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What factors do you think will impact Australia’s oil and gas industry heading into 2016/17?
Angus Rodger, Principal Analyst, Wood Mackenzie
For me, the primary issue has to be cost. Australian is a high-cost upstream environment, and with a lower oil price it is paramount that operators reduce expenditure, both to make existing operations profitable but also to make new developments economically feasible. Is this cannot be achieved – and this will involve operators, service providers and regulators – the outlook for new projects will be very grim indeed.
Peter Strachan, Principal, Stock Analysis
Clearly, the long term market for LNG and the immediate outlook for the oil price will be top of the list. The oil market will be influenced by how rapidly output of light tight oil (LTO) from US shale operations declines through the 2nd half of 2015 and into 2016, as well as the potential re-entry of Iranian oil into the market.
The industry will begin looking further out as the inevitable and rapid rise of electric vehicles over the coming 10 years eats away at the market for transport fuel beyond 2020. Mergers and acquisitions will be an increasingly important factor in the Australian energy scene. Lower commodity prices will force long overdue efficiencies on the industry, with companies seeking to reduce overheads as a percentage of operating costs.
Richard Cottee, Managing Director, Central Petroleum
The start-up of the 6 trains at Gladstone will unmask the domestic supply situation with the advent of NEGI the renaissance of NT oil and gas should dawn.
Geoffrey Cann, National Director, Oil and Gas, Deloitte Australia The big story for 2016-17 will be the progressive ramp up of LNG manufacturing in both WA and Queensland. The country currently has 9 operating LNG trains (Northwest Shelf, Pluto, Darwin and QGC), and we should see GLNG and APLNG enter production, along with Gorgon and Wheatstone. The projects will shift from largely construction projects to operating businesses, focused on operations excellence, marketing and trading. The supply industry will need to match that shift by offering a different suite of services and on very different contracting terms.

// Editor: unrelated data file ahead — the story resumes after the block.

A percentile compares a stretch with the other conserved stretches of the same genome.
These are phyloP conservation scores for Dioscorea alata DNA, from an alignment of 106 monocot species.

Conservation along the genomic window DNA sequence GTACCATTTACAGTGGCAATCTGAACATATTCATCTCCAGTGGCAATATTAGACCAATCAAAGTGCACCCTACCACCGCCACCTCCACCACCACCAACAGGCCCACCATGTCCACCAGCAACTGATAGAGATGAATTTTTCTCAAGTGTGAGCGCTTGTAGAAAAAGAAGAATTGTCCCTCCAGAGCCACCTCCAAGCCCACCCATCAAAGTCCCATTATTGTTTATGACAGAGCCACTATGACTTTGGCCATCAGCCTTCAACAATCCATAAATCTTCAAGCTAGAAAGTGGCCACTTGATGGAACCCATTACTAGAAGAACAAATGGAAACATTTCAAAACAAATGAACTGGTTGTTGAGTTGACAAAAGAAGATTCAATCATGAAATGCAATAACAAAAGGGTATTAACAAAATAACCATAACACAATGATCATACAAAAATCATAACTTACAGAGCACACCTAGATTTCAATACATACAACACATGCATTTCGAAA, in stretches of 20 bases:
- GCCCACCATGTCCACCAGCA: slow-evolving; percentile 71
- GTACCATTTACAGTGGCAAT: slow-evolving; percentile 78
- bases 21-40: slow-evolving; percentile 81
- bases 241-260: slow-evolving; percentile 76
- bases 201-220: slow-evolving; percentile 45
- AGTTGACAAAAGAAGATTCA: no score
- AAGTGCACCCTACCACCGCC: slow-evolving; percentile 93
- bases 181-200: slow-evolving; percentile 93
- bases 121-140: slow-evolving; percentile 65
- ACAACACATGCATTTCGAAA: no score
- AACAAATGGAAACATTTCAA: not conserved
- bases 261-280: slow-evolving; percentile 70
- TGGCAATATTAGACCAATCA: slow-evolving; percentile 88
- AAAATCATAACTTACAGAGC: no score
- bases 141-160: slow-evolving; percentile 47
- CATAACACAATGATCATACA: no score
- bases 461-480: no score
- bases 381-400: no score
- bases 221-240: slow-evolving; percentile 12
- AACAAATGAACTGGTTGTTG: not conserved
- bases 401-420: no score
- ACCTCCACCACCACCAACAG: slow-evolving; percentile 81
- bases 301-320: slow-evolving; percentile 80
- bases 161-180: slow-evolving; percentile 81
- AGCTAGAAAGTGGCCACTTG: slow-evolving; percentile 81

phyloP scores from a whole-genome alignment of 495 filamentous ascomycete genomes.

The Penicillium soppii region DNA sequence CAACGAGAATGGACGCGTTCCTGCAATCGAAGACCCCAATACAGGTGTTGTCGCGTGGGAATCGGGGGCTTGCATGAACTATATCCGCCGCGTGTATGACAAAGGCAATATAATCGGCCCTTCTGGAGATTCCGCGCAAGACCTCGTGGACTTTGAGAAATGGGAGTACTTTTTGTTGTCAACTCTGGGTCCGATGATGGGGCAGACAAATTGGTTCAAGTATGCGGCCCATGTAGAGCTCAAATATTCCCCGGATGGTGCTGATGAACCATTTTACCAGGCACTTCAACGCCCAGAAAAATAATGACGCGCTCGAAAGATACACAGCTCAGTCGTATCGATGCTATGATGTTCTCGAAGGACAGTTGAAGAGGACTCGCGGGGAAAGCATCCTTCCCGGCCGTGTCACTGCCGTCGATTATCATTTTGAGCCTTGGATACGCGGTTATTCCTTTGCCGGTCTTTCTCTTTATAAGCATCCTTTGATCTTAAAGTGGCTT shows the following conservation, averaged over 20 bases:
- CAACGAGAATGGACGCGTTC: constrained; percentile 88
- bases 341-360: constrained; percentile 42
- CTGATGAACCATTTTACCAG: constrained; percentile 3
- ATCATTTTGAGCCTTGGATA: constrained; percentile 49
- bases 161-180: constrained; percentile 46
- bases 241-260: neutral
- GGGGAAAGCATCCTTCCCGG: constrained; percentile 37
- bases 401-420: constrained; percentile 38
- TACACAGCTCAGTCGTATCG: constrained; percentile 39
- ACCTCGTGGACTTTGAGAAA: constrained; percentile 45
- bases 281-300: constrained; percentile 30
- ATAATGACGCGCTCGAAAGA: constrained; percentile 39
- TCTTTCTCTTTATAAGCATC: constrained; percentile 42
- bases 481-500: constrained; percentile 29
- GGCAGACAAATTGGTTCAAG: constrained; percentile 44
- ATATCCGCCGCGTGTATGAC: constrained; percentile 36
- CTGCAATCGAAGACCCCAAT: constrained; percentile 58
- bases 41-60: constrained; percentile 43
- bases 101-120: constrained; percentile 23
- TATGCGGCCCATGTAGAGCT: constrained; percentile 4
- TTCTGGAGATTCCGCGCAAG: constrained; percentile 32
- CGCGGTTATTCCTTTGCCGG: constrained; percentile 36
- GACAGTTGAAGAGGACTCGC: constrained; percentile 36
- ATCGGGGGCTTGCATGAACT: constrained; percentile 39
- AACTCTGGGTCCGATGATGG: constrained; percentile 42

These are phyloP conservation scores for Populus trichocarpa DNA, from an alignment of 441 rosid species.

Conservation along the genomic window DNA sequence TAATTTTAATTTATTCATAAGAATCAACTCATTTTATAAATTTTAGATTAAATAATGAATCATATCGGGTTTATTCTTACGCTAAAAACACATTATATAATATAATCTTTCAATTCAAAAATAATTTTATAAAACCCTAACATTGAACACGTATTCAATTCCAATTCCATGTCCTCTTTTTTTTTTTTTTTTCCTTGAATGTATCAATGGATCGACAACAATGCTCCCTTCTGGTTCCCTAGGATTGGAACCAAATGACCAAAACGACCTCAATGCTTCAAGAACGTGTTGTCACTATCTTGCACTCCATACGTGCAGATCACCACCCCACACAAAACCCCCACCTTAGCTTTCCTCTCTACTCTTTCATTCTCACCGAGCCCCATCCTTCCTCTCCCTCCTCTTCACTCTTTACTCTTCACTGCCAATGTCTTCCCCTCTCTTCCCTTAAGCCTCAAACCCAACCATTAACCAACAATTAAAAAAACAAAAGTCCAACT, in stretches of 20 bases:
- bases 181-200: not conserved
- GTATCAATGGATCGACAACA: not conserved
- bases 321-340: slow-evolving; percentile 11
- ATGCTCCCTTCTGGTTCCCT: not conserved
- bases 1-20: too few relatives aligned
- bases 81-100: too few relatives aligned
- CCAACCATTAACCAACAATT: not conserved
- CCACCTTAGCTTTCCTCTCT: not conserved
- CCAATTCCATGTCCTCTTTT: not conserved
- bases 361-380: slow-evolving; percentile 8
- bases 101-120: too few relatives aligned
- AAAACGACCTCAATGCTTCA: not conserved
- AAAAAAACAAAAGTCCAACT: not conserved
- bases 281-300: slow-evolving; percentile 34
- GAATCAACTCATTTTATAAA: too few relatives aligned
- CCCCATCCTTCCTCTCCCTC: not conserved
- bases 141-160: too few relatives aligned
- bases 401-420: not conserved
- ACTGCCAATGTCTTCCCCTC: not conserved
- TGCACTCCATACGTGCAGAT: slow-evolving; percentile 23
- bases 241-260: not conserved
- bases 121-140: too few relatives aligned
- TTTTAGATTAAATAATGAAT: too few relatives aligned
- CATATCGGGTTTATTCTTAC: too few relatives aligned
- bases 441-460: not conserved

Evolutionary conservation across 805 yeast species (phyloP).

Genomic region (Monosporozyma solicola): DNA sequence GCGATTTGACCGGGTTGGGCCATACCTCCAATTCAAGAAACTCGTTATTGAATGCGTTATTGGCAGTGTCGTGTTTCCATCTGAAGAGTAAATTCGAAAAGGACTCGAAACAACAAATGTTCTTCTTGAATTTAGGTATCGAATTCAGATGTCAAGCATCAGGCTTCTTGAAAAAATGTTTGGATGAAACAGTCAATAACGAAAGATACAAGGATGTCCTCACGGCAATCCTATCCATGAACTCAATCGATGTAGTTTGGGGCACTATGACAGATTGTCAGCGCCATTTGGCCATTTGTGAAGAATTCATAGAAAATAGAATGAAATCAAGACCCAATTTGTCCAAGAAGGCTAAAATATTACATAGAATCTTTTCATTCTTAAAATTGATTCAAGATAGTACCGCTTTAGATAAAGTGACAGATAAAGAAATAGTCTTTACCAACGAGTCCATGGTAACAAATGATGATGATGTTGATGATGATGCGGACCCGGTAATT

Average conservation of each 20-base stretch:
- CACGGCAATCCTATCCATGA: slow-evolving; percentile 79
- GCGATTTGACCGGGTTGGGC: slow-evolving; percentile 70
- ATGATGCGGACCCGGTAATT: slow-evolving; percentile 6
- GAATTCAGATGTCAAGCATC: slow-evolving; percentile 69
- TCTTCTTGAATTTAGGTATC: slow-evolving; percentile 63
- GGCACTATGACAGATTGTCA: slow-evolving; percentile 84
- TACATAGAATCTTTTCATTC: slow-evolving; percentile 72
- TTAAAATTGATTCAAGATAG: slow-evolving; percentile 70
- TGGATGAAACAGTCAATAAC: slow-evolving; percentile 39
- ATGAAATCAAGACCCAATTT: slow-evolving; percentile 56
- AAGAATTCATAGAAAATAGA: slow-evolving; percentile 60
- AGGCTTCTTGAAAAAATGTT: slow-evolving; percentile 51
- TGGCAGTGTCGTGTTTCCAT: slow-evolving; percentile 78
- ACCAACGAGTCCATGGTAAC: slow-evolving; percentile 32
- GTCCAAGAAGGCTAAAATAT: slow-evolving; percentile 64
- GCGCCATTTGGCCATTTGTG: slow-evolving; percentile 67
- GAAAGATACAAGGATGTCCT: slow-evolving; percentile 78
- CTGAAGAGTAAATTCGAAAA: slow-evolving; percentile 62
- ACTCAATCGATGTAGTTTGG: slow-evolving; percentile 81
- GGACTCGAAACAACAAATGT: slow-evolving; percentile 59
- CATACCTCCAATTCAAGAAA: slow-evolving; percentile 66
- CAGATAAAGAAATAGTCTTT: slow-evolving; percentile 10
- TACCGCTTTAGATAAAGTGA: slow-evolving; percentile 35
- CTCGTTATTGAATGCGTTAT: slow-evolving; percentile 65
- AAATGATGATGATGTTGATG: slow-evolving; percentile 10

Domestically, the volume and price of gas in the east will likely continue to show considerable volatility as the east coast projects ramp up. Gas customers need to adapt by beefing up their gas purchasing and trading capabilities. Internationally, we will see the US enter LNG production as the first of its projects completes its build out. Canada is likely to sanction one or two of its projects. Expect to see an increasing level of interest in Australia’s experienced resources to work overseas on these projects. Meanwhile the domestic projects will continue to explore any and all opportunity to improve their cost positions.
What are the discussions that you are looking forward to having with your industry peers at SEAAOC 2015?
Angus Rodger: How much cost deflation operators are seeing and creating, and the new initiatives and ideas that are being proposed to make Australia globally competitive again.
Peter Strachan: A 4 mmbbls rise in output of LTO from the USA since 2011 has masked peak oil output from conventional reservoirs, so the topic that has fallen away over the past two years. After a year of lower oil price, how long will oil output be curtailed and given the rapid rate of production depletion from unconventional reservoirs and a dramatic fall in capital spending, will it ever recover? In the face of disinvestment of interests in fossil fuel companies by several large institutional investors, will the industry be able to attract sufficient funding to ensure availability of product as more renewable sources are developed?
Richard Cottee: How the industry can strengthen its social licence to operate.
Geoffrey Cann: SEAAOC is one of my favourite conferences in Australia. It’s large enough that it attracts a big audience, but sized right to feel intimate and welcoming.
I expect to gain insights into how the WA and NT projects are progressing, the latest developments in the frontier basins, the prospects for the creation of a truly national gas market, and the demand for services in operations and maintenance.